There’s an old axiom about crime: that many people are driven to it not because they’re necessarily bad people, but because of the desperate nature of their circumstances. Is it true? May be; there are certainly plenty of examples of it in the past. In fact, whatever you believe about criminals, it’s not difficult to concede that many of them have turned to a life of crime out of desperation. But sometimes a “desperate” criminal is not one who’s down on his luck…but simply a criminal who wants to commit outlandish crimes such as jewelry heists!
Let’s take a look at some of the world’s most famous and outlandish jewelry heists and maybe we can learn a little more about what’s going on in the mind of a criminal – or, perhaps, about what’s not going on up there:
The Millennium Star
The more spectacular the heist, the more of a desperate move it is. Yes, the rewards for stealing one of the world’s largest diamonds can be great, but that means that the risks are that much greater as well. This was the case in 2000 when thieves went after the Millennium Star diamond, a giant diamond owned by none other than international diamond company De Beers.
In fact, the attempted theft of these diamonds almost has an eerie movie-like quality to it; when you read about it, it’s like you’re watching “Ocean’s Eleven.” As it turns out, the thieves did have some planning going for them – they used tear gas and sledgehammers to get through the appropriate areas – but didn’t count on police guards dressed as janitors, who quickly recognized what was going down and moved in to stop the theft before it happened.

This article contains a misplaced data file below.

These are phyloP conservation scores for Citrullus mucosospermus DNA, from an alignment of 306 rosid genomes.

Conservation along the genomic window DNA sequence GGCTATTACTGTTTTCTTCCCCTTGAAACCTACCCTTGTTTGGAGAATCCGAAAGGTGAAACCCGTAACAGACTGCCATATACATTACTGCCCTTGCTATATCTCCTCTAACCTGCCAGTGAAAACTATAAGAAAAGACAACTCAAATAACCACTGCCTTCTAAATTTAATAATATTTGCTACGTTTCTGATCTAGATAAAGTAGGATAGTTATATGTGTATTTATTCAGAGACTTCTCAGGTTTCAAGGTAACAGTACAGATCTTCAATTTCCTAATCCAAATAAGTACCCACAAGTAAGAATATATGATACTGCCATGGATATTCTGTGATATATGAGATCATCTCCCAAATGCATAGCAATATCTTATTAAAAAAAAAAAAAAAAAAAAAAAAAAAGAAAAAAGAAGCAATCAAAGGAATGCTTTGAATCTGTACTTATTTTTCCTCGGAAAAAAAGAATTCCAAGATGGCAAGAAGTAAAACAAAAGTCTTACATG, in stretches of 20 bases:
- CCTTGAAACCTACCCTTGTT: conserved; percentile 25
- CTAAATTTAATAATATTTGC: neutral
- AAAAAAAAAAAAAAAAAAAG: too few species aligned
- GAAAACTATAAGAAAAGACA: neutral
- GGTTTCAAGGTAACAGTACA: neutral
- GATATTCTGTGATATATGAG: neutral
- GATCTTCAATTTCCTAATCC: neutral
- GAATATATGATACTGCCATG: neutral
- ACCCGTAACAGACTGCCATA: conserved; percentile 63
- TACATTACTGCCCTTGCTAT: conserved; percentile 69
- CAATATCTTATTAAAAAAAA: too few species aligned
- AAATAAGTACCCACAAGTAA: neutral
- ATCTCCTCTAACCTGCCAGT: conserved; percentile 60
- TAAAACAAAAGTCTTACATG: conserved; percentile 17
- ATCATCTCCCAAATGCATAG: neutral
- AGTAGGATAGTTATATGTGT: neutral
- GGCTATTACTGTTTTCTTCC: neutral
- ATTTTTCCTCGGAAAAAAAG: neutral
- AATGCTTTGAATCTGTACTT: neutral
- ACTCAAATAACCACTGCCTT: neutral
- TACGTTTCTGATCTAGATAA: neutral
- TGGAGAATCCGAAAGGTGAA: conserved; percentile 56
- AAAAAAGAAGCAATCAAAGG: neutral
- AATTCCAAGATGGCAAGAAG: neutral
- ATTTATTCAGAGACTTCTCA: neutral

Yes, the diamonds the thieves could have stolen are worth hundreds of millions of dollars and would have been a spectacular reward for theft; but the risks turned out to be too great this time.
The Fake Jewelry Heist
Of course, the above story is not so much an example of desperation out of avoiding bad things as it was desperation to steal a good thing. In this case, however, the opposite is true: it was really a crime of desperation. The crime in question was that of two people who wanted to stage a jewelry heist in order to get insurance money for the “stolen items,” even though the items weren’t technically stolen. The two people conspiring with one another to make this happen were convinced in 2011 after it was found that their claims of a real robbery were quite dubious indeed.
Although criminals are desperate in different ways – some to get money when they need it while others are just desperate for a thrill – there are lots of examples of desperate criminals getting caught. It just goes to show that crimes motivated by desperation don’t pay the way the criminals intend them to, no matter how shiny the diamonds or how expensive the designer jewelry in question may be.